Vintage steel frame bicycle for touring

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Vintage steel frame bicycle for touring

Postby Dredicek » Mon May 05, 2014 10:39 am

Hello,

I never go tour by bicycle. I like to go to Central and South america by bicycle. I am bloody poor and i got idea to grab my old claud butler bicycle (80s/90s) and do some fittings and upgrades. I like to put two panniers on back, on top of rack some bag and on the handlebars camera bag. I don't expect to put any panniers on front wheel. I feel myself that i don't want to carry the crap.

Today I was cycling to work with my 18kg backpack on my back and I had feeling that the bike is not really happy. Im bit worry if it is good idea to "convert" this bicycle to touring one. Is it my worrying just cause I'm not used to carry some weight on bicycle??? or is it really essential buy one of "touring" frames. BTW I would like to use bicycle for communing so i would like bicycle what go reasonably quick (i don't wanna be late at work :D)
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Re: Vintage steel frame bicycle for touring

Postby Vorpal » Mon May 05, 2014 11:03 am

People can tour on pretty much anything. Buying a custom touring bike just makes some aspects easier. When iw as teenager, I did most of my touring on a 70s Raleigh Super Grand Prix that was a bit too big for me :)

Chances are pretty good that your bike can made suitable for touring for not too much money.
If the frame is sound and the bike is in decent condition mechanically, mudguards and some way to carry luggage are probably the basic necessities. After that, you may want to consider the gearing. Typically, you need lower (easier) gears for touring than commuting, but if you currently use mainly the hardest gears for commuting, you might not need to change anything. If, on the other hand, you only use the easiest gears for commuting, you probably will need some easier gears to tour on. It is possible, even on an older bike to have an arrangement that will satisfy both activities.

Maybe you can post some pictures?

p.s. I don't know about the bike, but I wouldn't be happy with an 18kg backpack!
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― Nelson Mandela, Long Walk to Freedom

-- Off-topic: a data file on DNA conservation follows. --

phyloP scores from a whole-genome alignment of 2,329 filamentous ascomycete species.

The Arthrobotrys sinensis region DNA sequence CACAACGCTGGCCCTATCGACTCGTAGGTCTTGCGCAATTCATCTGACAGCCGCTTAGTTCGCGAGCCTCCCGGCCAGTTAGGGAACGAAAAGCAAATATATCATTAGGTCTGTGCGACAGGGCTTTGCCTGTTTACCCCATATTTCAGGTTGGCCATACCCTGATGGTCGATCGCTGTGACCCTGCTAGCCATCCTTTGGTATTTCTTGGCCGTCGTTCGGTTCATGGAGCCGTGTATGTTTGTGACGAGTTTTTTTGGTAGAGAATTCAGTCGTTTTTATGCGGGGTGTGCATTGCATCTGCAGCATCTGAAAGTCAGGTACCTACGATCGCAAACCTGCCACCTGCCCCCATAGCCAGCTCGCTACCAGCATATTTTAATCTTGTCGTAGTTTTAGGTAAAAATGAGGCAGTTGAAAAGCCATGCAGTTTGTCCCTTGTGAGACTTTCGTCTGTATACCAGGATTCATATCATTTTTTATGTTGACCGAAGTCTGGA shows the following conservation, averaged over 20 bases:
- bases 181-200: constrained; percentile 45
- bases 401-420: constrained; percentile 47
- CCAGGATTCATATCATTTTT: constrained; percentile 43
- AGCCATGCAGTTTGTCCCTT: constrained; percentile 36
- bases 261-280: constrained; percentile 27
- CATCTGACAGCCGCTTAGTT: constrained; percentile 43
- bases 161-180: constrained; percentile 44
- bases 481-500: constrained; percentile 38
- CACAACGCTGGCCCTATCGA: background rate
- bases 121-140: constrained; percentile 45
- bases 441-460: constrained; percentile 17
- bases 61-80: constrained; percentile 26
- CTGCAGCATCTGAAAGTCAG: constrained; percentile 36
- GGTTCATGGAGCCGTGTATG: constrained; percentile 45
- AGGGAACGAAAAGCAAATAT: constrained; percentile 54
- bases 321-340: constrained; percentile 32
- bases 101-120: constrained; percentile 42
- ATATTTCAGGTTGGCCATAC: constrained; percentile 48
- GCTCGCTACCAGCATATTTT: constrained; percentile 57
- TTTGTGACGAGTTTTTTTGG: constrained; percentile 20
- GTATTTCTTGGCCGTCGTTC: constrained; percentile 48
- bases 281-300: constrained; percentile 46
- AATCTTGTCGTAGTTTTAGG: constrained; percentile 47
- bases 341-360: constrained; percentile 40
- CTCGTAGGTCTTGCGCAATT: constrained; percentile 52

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Re: Vintage steel frame bicycle for touring

Postby Dredicek » Mon May 05, 2014 11:37 am

one more point, rear of my bicycle is bloody heavy compare to front. It still has 10,5 kg but its unbalanced.

btw so i don't need to be worry about next say 30kg on my bicycle?
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Claud Butler
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Vintage steel frame bicycle for touring

Postby RonK » Mon May 05, 2014 11:44 am

Whatever bike you take to South America, it will have to be strong and in good condition to survive the roads.

You would probably be better off to fit a front rack and distribute your 18kg backpack load.
The theory is simple: a) cycling is inherently fun, and b) the less weight you carry, the more fun it is.

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Re: Vintage steel frame bicycle for touring

Postby mercalia » Mon May 05, 2014 11:50 am

30 kg load seems a lot? thats 4 1/2 stone i dont think i would want that on a bike. how heavy are you?
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Re: Vintage steel frame bicycle for touring

Postby Dredicek » Mon May 05, 2014 11:59 am

say if you crossing desert you need water… I have 80 KG
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Re: Vintage steel frame bicycle for touring

Postby tatanab » Mon May 05, 2014 12:08 pm

Dredicek wrote:I am bloody poor and i got idea to grab my old claud butler bicycle (80s/90s) and do some fittings and upgrades.
That's not "vintage". It is almost new. I have touring frame that was custom built in 1991 and I would not hesitate to take it on tour - except I have newer ones. One serious point though, it looks to me as if you have 27" wheels. If so you really must take a spare tyre or two because 27" are not at all common these days.

with my 18kg backpack on my back and I had feeling that the bike is not really happy.
I am not surprised. You've raised the centre of gravity considerably. This might be ok for a short distance but you will find the bike is a lot happier when you put the weight in panniers etc.
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Re: Vintage steel frame bicycle for touring

Postby nmnm » Fri May 09, 2014 7:06 pm

tatanab wrote:You've raised the centre of gravity
I'm never sure of this point. Snooker cues are easier to balance vertically in the palm of a hand if you have the heavy end up top. We don't move the top end, we move the bottom end, the end in the hand. And with bikes we move the wheels out from under us to induce lean. I find the bike fine with big rucksacks but actually quite tricky with heavy pannier weight at axle height. My back prefers panniers, of course.

I wonder about the costs of getting the bike to south america vs the costs of buying same or better out there, if cash is scarce.
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